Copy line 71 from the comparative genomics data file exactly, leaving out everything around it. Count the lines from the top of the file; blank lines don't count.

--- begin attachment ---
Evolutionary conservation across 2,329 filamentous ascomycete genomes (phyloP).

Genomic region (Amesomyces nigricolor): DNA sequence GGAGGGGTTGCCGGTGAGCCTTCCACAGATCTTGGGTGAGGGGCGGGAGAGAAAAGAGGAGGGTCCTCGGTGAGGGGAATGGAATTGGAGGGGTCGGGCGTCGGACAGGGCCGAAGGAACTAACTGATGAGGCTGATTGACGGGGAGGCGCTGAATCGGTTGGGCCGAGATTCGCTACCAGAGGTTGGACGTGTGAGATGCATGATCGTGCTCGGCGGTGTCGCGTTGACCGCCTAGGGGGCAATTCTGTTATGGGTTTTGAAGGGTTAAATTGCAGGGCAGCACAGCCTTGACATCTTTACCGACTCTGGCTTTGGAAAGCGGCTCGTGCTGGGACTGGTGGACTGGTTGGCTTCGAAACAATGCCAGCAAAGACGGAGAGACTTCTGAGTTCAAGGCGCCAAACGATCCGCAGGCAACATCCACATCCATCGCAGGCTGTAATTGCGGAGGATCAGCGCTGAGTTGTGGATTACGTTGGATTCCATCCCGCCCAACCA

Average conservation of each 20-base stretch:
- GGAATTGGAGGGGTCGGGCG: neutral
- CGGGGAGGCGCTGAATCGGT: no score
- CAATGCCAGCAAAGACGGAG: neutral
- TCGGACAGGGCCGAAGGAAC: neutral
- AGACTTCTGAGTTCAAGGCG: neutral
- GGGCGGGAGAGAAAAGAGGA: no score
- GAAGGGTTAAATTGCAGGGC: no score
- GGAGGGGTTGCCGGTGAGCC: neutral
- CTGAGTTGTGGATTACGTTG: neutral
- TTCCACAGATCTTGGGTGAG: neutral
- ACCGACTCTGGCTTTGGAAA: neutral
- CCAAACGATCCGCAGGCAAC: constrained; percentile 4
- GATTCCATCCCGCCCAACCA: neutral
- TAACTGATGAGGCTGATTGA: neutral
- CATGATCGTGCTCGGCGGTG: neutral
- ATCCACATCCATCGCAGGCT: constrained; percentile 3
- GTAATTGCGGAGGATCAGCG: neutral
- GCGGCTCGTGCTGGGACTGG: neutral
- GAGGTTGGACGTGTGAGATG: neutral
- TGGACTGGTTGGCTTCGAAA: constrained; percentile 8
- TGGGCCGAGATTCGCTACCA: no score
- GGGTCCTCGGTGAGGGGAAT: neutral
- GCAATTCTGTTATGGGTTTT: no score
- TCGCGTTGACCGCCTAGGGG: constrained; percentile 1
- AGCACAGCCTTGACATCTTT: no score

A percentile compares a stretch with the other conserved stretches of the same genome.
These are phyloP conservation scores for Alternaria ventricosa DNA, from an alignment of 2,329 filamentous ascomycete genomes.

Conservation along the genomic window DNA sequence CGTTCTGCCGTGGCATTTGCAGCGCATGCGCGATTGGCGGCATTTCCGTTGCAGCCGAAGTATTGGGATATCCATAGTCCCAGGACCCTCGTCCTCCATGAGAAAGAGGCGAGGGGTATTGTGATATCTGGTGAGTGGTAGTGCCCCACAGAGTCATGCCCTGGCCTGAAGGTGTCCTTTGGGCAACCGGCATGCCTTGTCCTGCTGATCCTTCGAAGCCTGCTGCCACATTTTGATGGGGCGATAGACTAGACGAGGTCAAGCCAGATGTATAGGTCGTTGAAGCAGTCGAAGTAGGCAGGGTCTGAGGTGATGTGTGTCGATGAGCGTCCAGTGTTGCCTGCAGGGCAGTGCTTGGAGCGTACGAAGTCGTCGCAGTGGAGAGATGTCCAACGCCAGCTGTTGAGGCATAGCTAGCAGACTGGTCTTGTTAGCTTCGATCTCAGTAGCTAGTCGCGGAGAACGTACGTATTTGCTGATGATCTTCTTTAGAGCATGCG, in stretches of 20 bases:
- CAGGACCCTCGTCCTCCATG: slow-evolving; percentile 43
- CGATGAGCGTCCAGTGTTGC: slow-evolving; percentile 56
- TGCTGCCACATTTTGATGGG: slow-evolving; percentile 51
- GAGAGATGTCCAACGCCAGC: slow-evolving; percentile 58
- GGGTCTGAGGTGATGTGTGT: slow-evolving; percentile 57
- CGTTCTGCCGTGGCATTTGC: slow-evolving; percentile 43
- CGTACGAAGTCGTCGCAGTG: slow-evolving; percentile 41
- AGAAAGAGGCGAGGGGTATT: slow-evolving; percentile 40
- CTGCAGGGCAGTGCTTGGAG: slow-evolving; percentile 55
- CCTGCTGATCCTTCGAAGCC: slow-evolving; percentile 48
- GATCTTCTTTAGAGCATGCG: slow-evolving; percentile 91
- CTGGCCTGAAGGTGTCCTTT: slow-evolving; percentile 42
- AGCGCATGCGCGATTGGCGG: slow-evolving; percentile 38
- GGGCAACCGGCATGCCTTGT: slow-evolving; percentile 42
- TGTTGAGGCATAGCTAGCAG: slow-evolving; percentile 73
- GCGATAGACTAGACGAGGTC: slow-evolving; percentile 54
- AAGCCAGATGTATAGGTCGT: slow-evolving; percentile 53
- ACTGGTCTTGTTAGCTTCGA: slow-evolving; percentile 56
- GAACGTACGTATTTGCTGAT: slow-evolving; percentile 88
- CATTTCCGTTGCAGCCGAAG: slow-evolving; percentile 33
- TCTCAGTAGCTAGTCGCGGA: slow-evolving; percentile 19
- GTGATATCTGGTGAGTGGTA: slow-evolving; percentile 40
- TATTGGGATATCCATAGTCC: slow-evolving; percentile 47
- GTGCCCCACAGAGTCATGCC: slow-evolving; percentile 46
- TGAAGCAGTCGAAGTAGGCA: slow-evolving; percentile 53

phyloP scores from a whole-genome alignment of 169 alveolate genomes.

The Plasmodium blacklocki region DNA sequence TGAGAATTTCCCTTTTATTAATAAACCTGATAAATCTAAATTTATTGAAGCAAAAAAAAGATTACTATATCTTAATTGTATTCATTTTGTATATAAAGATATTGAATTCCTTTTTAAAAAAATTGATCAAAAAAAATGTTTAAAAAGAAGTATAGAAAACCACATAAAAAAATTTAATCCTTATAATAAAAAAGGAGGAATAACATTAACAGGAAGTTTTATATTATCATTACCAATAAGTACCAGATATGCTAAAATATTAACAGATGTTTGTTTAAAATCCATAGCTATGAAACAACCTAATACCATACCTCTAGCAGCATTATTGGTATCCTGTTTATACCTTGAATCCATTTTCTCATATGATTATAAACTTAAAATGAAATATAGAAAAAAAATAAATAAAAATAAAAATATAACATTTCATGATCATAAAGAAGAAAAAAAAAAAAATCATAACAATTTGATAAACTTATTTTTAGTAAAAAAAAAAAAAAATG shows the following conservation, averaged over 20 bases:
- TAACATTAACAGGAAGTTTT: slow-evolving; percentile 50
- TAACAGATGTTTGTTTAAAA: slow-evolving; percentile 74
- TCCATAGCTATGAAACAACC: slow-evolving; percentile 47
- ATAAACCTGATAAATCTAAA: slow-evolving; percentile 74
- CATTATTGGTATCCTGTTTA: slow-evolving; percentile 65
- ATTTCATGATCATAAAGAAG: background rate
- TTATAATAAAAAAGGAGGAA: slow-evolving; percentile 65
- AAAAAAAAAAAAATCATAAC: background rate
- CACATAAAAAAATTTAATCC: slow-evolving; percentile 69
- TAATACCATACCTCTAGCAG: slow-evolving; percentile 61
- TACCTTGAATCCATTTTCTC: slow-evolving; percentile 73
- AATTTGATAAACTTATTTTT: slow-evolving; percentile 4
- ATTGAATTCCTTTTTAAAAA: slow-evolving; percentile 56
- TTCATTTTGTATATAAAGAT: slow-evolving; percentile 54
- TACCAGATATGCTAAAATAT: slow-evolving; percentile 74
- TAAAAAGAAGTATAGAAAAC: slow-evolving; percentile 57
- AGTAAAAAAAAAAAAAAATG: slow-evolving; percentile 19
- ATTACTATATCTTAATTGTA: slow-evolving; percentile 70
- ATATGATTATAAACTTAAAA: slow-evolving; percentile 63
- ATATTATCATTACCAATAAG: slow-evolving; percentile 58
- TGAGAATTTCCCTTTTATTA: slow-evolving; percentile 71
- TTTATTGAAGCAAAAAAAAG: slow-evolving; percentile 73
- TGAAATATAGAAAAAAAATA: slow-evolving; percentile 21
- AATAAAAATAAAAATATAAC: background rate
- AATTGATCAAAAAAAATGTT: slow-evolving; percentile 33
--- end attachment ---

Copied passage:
- ATTGAATTCCTTTTTAAAAA: slow-evolving; percentile 56